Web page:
The Dream of Longevity

The Dream of Longevity

n his recent volume The Dream of Reason: A History of Philosophy from the Greeks to the Renaissance, author Anthony Gottlieb leads the reader on a quest from ancient Greece and its philosophy to the renewal of intense interest in the “human drive for understanding.” In effect, Gottlieb views the mentality of the Greeks as the catapult that delivered the fire, 1800 years later, that reignited the drive to know during the Renaissance. And, by implication, the Renaissance way of thinking was the springboard that propelled mankind still further into the future.

But just as the glory of Greece was not an end in itself, neither were the profound understandings of the Renaissance enough to quench mankind’s insatiable thirst for more. Yet, although pointing more clearly toward the shores of modern times, the Renaissance did not conveniently hold out all its answers to the present, just as the present does not neatly tender all its answers to the future.

But the Renaissance, at least, was a leg up on Greece, just as the Age of Reason (which sired the American Revolution) was an advance over the Renaissance, and so on. Which brings us to the point: What are the characteristics of the present that drive the goals of human understanding toward a safe landing in the future, without the intervening void of another Dark Age, as occurred between Greece and the Renaissance?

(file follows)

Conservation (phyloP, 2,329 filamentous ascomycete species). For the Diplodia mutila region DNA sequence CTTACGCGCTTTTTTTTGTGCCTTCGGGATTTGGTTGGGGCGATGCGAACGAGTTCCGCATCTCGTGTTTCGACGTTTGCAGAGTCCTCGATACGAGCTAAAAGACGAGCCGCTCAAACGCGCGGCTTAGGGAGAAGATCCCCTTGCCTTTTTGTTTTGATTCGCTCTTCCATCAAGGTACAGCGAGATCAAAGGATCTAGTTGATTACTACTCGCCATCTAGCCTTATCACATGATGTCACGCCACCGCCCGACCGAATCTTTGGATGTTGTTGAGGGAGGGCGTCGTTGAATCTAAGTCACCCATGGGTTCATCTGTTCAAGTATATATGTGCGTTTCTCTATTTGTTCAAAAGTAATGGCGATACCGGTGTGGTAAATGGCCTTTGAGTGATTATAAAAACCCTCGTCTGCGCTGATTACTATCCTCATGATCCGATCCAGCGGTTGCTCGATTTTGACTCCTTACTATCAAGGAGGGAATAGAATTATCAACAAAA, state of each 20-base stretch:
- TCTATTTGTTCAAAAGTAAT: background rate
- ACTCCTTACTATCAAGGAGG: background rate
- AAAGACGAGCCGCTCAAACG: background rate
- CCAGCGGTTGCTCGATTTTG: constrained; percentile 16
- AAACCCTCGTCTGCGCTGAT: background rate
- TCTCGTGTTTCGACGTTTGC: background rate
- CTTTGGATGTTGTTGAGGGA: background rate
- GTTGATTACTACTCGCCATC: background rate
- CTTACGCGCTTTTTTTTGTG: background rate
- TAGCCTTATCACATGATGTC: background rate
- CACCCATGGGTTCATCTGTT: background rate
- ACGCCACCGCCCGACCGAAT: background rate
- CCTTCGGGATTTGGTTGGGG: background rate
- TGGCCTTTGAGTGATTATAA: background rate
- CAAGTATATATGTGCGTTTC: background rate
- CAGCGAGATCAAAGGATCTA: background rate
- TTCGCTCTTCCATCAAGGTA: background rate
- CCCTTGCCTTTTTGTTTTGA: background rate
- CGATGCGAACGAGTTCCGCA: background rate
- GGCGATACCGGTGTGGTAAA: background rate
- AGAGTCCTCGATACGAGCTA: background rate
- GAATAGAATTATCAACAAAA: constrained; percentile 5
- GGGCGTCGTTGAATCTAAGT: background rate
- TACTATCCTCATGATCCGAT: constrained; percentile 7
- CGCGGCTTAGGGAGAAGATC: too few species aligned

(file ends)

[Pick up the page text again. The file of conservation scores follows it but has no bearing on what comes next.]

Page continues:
I would contend that among those characteristics is the profound interest in health embraced by those who remain true to the human drive for understanding, as the means not only for building a better launch pad to the future, but also for sending themselves there as well. The goal is to arrive in good health of mind and body and at least as fully formed as Athena when she sprang forth from the brow of Zeus, abundantly armed and enhanced by knowledge.

Speaking of the future, this issue of Life Enhancement contains two remarkable articles that clearly portend the “fruit” that the future is likely to bear—one more distant and one more immediate: “Resveratrol Prolongs Life in a Vertebrate!” and “Putting More Power into Your Life”—the first one about climbing the evolutionary tree to longevity, the second, an interview with Durk Pearson & Sandy Shaw about building a better body. Read them and be enhanced!

Live long and prosper,

Will Block

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